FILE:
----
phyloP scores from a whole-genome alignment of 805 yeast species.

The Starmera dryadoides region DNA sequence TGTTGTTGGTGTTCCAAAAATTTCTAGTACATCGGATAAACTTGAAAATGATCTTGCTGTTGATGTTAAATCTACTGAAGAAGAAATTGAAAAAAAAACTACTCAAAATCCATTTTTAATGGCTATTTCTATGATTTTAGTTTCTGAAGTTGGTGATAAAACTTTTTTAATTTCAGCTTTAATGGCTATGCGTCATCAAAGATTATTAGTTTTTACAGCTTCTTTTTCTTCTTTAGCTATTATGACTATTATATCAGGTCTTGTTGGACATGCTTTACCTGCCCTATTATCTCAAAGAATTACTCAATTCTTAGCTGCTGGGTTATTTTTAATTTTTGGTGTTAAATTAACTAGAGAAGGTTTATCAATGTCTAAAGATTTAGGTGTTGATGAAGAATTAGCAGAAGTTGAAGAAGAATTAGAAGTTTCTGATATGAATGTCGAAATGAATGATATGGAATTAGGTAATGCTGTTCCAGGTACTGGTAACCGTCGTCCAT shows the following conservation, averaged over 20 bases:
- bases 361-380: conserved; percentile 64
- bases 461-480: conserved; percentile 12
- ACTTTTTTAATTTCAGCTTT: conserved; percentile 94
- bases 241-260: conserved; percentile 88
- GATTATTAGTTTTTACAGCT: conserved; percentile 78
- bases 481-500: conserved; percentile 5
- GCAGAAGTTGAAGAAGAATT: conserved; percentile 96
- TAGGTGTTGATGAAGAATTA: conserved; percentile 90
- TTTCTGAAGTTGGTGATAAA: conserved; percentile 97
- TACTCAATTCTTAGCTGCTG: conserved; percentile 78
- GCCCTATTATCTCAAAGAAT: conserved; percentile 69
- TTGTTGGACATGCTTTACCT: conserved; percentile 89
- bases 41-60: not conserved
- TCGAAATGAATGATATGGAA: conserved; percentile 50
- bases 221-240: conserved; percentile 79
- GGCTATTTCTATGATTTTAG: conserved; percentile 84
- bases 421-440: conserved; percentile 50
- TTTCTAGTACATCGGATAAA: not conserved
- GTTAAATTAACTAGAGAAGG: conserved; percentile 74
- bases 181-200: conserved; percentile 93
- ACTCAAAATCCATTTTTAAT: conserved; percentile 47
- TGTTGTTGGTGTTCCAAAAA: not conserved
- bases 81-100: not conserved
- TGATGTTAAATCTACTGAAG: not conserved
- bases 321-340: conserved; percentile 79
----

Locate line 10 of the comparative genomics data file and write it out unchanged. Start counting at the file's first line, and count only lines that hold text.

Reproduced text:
- TAGGTGTTGATGAAGAATTA: conserved; percentile 90